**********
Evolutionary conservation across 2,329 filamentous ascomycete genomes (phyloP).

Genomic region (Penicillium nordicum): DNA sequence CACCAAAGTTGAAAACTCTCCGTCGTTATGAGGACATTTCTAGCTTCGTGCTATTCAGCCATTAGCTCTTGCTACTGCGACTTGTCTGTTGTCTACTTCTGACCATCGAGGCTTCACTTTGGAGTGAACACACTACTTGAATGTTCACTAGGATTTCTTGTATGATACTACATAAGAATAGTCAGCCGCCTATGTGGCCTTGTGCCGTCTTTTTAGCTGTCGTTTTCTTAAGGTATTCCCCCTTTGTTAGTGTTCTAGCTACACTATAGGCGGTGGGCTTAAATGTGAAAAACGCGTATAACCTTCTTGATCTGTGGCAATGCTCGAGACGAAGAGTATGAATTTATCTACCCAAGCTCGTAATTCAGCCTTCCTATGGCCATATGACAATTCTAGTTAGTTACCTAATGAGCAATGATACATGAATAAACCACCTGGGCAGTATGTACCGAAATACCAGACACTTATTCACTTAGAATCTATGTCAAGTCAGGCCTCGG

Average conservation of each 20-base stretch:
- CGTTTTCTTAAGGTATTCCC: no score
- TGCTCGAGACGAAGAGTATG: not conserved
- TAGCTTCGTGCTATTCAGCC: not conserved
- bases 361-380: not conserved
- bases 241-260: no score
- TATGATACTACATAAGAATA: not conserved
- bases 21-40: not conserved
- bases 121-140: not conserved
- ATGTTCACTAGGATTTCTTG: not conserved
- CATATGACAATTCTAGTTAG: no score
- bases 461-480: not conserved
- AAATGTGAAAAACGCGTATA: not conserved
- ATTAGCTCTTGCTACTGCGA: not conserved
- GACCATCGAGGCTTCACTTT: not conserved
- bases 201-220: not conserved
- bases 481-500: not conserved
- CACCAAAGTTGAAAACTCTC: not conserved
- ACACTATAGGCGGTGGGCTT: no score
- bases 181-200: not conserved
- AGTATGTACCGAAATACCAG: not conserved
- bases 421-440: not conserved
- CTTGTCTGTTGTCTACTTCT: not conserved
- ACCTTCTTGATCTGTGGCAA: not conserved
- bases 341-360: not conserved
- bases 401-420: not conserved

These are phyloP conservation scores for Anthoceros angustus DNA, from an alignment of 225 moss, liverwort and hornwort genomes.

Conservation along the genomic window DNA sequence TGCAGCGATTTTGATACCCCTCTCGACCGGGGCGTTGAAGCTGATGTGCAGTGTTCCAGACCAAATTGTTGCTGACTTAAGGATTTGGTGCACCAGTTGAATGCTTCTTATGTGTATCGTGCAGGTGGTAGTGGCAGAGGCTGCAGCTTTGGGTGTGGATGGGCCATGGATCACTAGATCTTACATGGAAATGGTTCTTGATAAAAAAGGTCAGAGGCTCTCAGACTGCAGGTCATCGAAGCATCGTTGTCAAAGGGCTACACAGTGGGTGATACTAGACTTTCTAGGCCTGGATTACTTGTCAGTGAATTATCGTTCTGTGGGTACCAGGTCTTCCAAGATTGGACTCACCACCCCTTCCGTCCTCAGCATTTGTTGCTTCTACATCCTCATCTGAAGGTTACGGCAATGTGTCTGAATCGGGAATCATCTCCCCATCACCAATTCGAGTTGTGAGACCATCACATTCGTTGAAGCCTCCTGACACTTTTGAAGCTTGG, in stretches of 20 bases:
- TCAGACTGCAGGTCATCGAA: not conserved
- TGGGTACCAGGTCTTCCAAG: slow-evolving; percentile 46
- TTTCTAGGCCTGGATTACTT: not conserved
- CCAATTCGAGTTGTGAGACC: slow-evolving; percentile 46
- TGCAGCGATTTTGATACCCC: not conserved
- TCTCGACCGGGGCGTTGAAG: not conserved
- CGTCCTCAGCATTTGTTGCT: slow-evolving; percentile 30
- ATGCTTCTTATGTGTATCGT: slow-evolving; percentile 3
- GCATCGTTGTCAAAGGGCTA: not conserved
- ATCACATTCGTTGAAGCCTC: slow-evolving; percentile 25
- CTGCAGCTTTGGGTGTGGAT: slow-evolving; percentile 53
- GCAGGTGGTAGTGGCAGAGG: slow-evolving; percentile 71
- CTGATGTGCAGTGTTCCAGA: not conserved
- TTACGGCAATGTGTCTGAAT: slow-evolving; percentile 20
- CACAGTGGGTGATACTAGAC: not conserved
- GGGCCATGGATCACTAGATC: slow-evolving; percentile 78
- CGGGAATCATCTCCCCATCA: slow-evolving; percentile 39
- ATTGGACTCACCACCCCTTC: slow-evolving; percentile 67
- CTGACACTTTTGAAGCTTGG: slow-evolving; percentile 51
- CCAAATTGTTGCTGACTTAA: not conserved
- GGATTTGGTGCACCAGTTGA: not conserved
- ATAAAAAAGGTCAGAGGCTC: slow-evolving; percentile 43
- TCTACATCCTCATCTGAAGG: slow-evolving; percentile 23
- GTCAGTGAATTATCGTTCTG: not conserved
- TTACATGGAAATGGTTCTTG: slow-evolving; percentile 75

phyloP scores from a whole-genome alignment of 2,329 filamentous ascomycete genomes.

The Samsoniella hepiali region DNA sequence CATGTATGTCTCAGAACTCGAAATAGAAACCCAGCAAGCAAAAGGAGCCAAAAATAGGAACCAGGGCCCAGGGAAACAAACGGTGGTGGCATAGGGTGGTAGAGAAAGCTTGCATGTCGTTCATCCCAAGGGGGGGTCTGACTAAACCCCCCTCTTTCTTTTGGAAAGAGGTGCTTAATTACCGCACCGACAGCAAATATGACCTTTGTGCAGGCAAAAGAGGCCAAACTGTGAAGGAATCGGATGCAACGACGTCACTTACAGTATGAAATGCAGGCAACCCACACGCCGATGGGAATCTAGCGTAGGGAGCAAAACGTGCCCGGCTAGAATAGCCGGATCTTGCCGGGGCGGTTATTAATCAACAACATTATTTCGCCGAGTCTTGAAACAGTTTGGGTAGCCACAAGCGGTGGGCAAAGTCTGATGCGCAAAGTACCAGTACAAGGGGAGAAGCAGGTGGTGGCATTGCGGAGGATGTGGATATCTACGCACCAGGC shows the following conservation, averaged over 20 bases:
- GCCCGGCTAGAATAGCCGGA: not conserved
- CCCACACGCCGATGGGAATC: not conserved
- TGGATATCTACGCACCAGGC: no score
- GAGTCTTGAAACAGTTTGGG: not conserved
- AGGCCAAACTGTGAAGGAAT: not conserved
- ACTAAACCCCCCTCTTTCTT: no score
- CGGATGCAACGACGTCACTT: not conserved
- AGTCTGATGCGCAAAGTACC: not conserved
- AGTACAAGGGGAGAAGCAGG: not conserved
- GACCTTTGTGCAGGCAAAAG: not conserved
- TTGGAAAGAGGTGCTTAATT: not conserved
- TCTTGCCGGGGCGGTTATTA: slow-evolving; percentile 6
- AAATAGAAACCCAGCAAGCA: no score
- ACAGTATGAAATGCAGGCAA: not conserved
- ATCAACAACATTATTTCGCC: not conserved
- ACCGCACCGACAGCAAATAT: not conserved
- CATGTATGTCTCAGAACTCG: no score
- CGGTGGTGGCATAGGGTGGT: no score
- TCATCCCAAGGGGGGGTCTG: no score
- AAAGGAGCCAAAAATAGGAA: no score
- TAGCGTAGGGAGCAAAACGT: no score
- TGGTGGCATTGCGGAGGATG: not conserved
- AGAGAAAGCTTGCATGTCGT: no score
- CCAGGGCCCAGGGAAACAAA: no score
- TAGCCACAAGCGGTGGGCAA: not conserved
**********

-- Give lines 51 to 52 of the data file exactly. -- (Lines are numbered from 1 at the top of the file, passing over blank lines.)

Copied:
- GGATTTGGTGCACCAGTTGA: not conserved
- ATAAAAAAGGTCAGAGGCTC: slow-evolving; percentile 43